…and do not conjure. (Leviticus 19:26)
This prohibition includes at least two aspects. First, it prohibits ascribing auspicious times to activities such as, “If you take the 7:00 train you will make money today but if you take the 8:00 train, you will lose money.” (Again, the relevance of the timing makes a difference. “Buy today, before the stock splits” is relevant time and not prohibited under this mitzvah.) The second aspect of this mitzvah is a prohibition against making illusions in an attempt to trick people into thinking you have supernatural abilities.
The obvious question is magicians who perform acts of prestidigitation. Such sleight of hand is not prohibited as they are only performing for the entertainment of the audience. If the intention is solely to impress the audience with his skills, the magician breaks no prohibition. If, however, he lies and claims to possess supernatural powers, he would then be in violation of this mitzvah. (See Igros Moshe Yoreh Deah 4:13.)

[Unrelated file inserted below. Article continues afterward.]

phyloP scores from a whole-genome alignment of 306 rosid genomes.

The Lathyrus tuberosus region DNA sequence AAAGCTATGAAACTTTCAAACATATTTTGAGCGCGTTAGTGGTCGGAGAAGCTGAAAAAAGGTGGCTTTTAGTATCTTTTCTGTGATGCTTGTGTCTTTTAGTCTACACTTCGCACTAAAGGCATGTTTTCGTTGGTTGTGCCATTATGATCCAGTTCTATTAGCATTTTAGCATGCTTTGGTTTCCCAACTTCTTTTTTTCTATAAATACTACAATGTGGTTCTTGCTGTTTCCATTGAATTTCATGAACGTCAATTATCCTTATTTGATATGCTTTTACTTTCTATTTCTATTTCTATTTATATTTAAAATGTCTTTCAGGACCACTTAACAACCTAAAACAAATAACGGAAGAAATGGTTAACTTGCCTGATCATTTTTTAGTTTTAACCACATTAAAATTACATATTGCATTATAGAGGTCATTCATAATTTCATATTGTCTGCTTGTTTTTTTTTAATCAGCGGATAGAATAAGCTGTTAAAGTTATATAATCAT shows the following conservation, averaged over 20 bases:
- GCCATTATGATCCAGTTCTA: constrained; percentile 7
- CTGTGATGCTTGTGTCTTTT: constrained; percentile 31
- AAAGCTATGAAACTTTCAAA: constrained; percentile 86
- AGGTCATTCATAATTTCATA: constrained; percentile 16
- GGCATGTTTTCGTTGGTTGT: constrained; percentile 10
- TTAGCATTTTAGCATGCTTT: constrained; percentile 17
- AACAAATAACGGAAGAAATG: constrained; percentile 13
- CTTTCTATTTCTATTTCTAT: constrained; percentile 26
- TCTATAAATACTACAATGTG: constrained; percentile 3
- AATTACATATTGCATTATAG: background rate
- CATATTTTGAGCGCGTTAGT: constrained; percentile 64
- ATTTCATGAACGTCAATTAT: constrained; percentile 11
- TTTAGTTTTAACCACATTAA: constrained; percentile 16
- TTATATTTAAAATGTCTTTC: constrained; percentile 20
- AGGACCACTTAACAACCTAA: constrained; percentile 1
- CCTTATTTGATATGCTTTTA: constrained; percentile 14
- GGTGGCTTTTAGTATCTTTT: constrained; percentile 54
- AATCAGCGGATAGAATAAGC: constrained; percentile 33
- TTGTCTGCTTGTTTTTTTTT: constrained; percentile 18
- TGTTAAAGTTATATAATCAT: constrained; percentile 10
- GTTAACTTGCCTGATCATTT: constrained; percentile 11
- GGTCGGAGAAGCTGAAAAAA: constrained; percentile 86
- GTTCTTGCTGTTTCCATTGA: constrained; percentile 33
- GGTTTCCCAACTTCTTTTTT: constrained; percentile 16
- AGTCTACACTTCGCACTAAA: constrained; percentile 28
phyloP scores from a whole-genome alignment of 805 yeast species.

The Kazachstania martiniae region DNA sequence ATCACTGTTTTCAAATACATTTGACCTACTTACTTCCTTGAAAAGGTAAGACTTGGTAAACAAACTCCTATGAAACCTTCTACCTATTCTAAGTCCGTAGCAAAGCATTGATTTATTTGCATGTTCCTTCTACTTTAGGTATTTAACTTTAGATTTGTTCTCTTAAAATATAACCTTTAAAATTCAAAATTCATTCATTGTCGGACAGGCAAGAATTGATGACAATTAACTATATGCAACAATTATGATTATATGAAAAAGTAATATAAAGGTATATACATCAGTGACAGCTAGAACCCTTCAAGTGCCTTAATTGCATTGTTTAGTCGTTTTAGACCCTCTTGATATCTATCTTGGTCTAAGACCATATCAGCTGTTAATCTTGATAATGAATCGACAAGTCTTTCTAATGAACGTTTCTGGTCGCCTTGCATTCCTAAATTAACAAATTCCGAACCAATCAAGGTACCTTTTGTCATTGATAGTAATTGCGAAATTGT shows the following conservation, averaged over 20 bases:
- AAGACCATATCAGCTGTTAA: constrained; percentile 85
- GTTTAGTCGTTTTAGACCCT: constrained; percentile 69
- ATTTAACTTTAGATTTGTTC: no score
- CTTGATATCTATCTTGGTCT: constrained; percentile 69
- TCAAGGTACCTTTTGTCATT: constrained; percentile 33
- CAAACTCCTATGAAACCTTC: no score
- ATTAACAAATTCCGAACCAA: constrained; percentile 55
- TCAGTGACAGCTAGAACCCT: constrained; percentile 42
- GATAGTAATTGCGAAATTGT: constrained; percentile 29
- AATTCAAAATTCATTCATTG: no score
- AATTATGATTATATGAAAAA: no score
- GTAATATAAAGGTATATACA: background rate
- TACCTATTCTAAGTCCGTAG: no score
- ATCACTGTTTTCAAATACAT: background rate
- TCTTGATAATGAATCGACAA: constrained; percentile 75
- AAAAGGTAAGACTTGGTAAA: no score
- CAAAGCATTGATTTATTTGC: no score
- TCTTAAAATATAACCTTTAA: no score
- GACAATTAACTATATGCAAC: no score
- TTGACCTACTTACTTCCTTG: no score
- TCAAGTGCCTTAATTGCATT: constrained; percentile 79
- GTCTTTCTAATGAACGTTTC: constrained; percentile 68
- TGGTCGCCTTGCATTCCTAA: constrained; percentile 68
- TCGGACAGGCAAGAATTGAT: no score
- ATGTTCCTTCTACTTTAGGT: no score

The reason for this mitzvah is that tricksters can (and historically do) lead people astray. Claiming to have special abilities and, presumably, a direct line to God only causes to lead people away from the real deal.
This mitzvah applies to both men and women at all times and in all places. It is discussed in the Talmud in tractate Sanhedrin on pages 65a-b. This mitzvah is codified in the Shulchan Aruch in Yoreh Deah 179. It is #32 of the 365 negative mitzvos in the Rambam’s Sefer HaMitzvos and #166 of the 194 negative mitzvos that can be fulfilled today as listed in the Sefer HaMitzvos HaKatzar of the Chofetz Chaim.